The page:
1,000 miles: step 78

Alright. Reader, I’ll let you know what I did last summer, this past summer in fact. It’s called summer camp.

I don’t believe I’ve ever had a summer like this one. It was fun and jarring every day. I have some experience with kids at the middle school classroom level, so I know that any day with kids is a recipe for an unordinary day. At camp, the odds of a hectic day are increased. Never have I ever seen so many boo-boos and running feet or heard so many laughing and shouting mouths. Imagine doing this full-time for three months. Now, see, summer camp is for the strong at heart!

The Summer Camp Experience: whoo. ah ahhhh.

I turned 22 years old at camp, too. I can’t wrap my head around that.

I picked up some new skills, and that is always a plus in my book. I can now finger-knit and sew on a machine. I can also program a moose to move–he has to be on an iPad though. I can assemble a robot and cardboard furniture. I can help resolve an argument between friends. I can dance! (Ok ok, so that last one’s quite not true, but I can dance with slightly more rhythm.)


1,000 miles: step 62

2014-04-01 16.04.28At last, flowers are blossoming and rays of sunshine are beginning to peek through clouds. Little boys and girls are playing. Easter is finding itself on the shelves of stores.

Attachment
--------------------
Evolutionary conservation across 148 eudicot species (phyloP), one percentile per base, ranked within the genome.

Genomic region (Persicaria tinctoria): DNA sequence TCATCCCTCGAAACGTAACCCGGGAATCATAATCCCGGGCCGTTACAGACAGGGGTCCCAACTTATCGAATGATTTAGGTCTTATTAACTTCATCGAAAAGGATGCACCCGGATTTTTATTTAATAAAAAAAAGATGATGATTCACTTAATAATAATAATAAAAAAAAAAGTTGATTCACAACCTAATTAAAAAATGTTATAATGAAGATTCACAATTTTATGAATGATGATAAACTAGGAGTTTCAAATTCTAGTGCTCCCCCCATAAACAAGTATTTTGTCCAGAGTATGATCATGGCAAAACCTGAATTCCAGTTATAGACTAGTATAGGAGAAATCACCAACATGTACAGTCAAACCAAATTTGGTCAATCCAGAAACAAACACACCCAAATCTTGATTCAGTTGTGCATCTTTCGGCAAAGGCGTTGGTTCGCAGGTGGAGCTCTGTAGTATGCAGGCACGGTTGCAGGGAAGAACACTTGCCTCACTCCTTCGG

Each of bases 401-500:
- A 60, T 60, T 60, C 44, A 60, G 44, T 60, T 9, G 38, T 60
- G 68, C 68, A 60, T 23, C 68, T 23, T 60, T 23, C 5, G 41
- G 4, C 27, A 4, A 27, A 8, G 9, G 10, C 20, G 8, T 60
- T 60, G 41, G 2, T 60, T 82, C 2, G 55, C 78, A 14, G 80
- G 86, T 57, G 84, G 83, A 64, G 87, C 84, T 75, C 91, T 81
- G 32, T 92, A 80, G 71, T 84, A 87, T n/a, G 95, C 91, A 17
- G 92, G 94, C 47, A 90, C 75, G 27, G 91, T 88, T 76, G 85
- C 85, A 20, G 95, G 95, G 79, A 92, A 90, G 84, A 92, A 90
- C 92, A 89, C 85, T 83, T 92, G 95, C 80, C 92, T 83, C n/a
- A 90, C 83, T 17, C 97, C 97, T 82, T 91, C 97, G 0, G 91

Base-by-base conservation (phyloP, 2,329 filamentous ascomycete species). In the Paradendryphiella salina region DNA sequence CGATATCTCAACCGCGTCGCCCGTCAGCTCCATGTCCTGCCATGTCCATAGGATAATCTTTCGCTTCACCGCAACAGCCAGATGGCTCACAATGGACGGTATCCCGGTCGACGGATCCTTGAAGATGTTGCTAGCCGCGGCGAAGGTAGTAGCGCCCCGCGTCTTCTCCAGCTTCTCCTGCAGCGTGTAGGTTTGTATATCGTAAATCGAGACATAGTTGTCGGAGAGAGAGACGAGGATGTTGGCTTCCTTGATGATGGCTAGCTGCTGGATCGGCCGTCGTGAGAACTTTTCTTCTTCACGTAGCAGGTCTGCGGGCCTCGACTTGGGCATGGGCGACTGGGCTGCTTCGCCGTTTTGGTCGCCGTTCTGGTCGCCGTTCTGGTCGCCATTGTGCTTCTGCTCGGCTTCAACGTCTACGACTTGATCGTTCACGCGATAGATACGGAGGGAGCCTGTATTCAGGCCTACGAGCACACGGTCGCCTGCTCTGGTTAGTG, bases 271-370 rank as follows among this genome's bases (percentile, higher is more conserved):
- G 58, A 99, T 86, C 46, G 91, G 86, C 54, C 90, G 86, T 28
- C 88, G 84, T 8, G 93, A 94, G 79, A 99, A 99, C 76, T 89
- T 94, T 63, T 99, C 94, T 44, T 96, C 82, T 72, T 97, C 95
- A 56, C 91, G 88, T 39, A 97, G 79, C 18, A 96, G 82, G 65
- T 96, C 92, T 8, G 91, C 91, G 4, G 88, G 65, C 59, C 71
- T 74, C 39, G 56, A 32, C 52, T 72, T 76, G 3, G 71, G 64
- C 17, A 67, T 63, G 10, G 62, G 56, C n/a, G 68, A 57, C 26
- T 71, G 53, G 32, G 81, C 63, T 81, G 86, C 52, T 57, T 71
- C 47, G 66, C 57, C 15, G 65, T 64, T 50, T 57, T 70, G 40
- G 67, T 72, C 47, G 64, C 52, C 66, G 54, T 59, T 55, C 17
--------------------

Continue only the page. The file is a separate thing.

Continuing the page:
2014-04-01 16.46.50

Chicks sitting on store shelves. It’s the season.

I’ve been working with middle school kids for the past 2 weeks. Though I don’t see them every day, their influence has been great on me. I lose things more often these days, including my mind. Though I suppose I’ve never been that sane.

There are good days. There are bad days. The thing with being around youth is that they’re still growing and fitting into themselves. There is attitude. There is lipstick. There is a new look. There is also so much intelligence, and such a need to channel curiosity in the right direction.

I believe kids in this generation, more than any ever, want to be adults without the responsibility. I’m not just talking driving and taking care of cars. I mean, the responsibility of time–naps and chilling have consequences. There are things that need getting done and stop running without adults.
Days take on new meanings.